Some might say it’s limiting. But there’s a lot to be said about mastering the traditional techniques. As I journey forward in bread making (and yes, I have aspirations of eventually doing this professionally), I want to make sure that my technique is steeped in tradition.

Plus, some of the techniques are just downright difficult to master. Take the ancient Italian bread, Pane di Altamura, for instance (shown to the left). This is 100% durum wheat bread from the Altamura region of Italy. It is a very distinct-looking loaf, sporting a pompadour of sorts. The dough itself, like pretty much all Italian bread, is uncomplicated, as is the dough processing. But learning to shape that bread is a different story altogether. It has taken me several bakes to even approach what it should look like.

There are no instructional videos that teach how to shape Pane di Altamura, so I’ve had to watch slowed-down videos, of which there aren’t very many. And though the bread is distinguished by the region where it comes from, different bakers achieve the pompadour in slightly different ways. But luckily I did run across a video that had a close-up view of how one baker shapes his bread and I’ve been using that.

The point to this is that with this particular bread, there’s really no room for innovation. I suppose I could eventually tweak things here and there, but before I can do that, I need to master the basics first.

Speaking of tweaking, a few months ago I had a realization that I got to the point where I was innovating so much that I wasn’t getting consistent results. I was making tweaks everywhere. But it wasn’t until I stopped myself and stuck with a method that I started getting consistent results.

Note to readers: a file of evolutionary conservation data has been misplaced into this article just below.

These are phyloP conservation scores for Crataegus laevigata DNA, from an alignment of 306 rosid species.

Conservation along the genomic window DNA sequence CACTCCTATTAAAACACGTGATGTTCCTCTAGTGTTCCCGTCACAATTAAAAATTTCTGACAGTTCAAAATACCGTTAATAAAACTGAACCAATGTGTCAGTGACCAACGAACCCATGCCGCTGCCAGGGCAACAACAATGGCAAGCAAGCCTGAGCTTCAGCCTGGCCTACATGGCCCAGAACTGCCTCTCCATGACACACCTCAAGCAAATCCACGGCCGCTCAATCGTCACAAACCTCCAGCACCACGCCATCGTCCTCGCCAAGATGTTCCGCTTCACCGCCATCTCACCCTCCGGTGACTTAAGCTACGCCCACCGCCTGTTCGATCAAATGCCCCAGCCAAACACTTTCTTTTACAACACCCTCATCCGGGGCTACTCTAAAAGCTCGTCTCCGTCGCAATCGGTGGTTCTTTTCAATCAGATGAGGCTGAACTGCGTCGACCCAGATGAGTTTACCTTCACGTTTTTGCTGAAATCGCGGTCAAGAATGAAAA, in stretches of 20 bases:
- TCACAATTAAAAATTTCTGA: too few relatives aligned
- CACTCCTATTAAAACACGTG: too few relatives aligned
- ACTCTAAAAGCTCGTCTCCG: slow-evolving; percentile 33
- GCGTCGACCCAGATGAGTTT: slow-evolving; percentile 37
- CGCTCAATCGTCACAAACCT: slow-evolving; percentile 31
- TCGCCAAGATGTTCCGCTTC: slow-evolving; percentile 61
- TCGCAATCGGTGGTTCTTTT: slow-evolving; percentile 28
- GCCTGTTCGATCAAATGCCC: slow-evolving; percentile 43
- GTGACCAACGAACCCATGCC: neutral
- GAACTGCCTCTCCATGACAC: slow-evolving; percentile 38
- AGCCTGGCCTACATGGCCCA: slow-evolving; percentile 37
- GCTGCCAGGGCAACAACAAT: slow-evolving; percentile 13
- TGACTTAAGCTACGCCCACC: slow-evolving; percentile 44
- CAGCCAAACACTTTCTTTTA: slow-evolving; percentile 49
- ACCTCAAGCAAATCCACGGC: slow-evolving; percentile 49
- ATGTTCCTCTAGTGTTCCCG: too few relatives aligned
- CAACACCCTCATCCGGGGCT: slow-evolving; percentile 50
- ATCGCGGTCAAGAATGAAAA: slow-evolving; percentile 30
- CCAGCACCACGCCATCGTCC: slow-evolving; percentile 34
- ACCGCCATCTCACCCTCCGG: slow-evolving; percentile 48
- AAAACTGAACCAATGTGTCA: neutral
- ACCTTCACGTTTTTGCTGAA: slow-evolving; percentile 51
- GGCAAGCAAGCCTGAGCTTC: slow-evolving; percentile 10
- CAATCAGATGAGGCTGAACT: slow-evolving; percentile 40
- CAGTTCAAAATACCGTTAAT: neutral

This was evident in my baguettes. I was trying a lot of different techniques and my results, while tasty, weren’t consistent at all. I now focus on two production methods depending on when I want to bake. I use a pointage en bac or slow rise method for flavor development that I learned from Chef Markus Farbinger (which is also my normal two-day method) or, if I want a same-day bake and a more grain-forward taste, I use the baguettes de tradition method that Jeffrey Hamelman presents in his book “Bread.”

But in both cases, I use the same shaping technique that I learned from Chef Farbinger. Now, no matter what dough development technique I use, my baguettes come out looking the same. It’s comforting because as simple as the ingredients are in baguettes, they’re probably the most challenging bread to get right. And shaping is absolutely critical, which is why I use the same technique for both dough production methods. Besides, if it’s good for a master chef, it’s certainly good for me. 🙂

Don’t get me wrong. I’m not at all against innovation. But as with anything in life, you have to be well-versed in the foundational aspects of different bread before you can branch out. But here in America, it’s almost expected to “do your own thing” and there’s this seemingly pervasive attitude to innovate for innovation’s sake. And I think that’s where many people run into the proverbial brick wall or worse – they come up with some pretty funky creations (the funkiest I’ve seen are blue croissants).

At least for me, I do heed those words Mitchell Davis wrote: The effect of artisanship does not always produce a better result.